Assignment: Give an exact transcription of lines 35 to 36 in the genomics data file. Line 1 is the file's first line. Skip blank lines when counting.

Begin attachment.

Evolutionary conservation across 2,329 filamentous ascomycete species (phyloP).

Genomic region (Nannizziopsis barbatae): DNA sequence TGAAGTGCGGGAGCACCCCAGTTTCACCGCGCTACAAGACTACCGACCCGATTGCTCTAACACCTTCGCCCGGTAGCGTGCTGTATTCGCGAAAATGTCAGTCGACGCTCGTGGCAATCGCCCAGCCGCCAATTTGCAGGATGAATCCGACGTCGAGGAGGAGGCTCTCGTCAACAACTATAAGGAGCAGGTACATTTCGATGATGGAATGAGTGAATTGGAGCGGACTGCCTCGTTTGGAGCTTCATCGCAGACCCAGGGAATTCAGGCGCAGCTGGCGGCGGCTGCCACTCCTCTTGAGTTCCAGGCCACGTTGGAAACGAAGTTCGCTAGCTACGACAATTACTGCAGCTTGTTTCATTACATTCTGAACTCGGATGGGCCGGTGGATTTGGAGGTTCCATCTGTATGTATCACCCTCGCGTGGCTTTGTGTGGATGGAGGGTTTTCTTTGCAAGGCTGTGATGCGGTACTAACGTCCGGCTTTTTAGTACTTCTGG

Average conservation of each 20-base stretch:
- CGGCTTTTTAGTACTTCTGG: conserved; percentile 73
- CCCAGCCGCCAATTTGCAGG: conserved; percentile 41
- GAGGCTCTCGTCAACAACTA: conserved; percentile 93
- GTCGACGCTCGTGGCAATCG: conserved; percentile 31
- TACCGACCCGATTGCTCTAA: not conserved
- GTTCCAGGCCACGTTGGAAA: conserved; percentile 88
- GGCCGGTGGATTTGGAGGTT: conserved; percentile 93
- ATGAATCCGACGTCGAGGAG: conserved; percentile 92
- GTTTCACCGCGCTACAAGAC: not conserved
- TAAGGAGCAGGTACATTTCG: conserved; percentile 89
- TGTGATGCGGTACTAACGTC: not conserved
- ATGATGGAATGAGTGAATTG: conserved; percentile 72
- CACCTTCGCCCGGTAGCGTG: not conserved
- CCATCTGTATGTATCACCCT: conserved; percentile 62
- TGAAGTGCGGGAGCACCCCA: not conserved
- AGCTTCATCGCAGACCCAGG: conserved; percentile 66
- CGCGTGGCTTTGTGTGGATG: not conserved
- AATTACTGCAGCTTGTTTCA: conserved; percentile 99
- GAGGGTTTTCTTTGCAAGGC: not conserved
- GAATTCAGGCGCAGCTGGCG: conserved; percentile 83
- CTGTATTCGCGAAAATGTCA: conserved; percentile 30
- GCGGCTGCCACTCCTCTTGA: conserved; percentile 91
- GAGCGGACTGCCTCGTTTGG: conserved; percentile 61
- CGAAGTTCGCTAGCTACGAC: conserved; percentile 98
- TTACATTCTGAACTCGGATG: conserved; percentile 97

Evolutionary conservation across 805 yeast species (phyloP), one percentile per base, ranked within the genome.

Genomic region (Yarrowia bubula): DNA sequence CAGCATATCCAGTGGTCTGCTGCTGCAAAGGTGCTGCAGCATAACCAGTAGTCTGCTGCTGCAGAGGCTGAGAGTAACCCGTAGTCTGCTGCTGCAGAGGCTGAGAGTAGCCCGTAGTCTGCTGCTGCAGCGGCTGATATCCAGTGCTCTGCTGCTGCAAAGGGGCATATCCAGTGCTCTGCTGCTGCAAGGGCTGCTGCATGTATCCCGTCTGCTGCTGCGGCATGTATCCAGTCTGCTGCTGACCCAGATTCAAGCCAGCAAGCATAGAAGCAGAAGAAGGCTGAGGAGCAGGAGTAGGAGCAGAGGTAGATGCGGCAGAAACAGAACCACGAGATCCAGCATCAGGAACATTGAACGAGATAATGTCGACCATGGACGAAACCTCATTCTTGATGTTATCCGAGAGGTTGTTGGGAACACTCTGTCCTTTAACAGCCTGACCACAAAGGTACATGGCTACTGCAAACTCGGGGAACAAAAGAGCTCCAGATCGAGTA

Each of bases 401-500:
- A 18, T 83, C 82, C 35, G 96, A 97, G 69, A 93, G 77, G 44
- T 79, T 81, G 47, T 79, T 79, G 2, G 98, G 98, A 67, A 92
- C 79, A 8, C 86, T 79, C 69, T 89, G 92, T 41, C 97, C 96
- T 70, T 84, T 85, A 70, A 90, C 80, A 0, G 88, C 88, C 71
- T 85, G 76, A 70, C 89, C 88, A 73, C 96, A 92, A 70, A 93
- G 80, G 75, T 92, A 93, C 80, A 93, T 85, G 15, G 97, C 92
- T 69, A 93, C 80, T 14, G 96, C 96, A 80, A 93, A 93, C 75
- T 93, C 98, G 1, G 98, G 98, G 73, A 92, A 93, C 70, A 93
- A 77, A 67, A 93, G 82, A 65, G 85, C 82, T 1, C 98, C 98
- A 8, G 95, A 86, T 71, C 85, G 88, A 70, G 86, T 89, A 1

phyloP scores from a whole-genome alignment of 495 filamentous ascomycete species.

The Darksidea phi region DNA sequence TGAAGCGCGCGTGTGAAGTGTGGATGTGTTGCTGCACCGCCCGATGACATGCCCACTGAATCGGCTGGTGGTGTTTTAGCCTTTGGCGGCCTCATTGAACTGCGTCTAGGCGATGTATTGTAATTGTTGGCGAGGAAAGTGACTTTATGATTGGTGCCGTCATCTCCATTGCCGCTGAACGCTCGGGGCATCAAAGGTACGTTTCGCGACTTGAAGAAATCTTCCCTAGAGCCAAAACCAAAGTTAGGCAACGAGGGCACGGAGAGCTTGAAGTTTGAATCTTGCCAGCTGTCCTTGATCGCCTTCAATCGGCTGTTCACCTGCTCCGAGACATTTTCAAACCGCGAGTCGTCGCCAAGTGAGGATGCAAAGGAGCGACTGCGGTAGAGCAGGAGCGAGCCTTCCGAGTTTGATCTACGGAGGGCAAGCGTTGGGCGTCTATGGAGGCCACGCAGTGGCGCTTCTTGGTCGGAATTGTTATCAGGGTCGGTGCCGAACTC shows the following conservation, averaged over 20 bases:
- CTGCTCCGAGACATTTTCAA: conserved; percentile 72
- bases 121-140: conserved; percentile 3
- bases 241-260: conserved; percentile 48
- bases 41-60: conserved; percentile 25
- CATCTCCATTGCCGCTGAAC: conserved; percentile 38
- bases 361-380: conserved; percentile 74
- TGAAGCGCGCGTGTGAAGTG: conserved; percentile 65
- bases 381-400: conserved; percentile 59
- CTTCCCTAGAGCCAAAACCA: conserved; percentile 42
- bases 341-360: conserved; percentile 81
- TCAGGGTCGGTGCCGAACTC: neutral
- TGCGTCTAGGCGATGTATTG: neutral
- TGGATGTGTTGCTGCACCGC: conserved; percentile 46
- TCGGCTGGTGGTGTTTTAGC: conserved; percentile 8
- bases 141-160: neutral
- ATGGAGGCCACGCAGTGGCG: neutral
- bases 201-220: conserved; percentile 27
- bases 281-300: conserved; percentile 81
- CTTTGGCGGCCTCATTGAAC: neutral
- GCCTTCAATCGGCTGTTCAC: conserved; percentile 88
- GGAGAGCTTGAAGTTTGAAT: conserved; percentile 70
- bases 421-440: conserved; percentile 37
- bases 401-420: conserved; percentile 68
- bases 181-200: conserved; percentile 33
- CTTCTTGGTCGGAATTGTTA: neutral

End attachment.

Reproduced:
- T 70, T 84, T 85, A 70, A 90, C 80, A 0, G 88, C 88, C 71
- T 85, G 76, A 70, C 89, C 88, A 73, C 96, A 92, A 70, A 93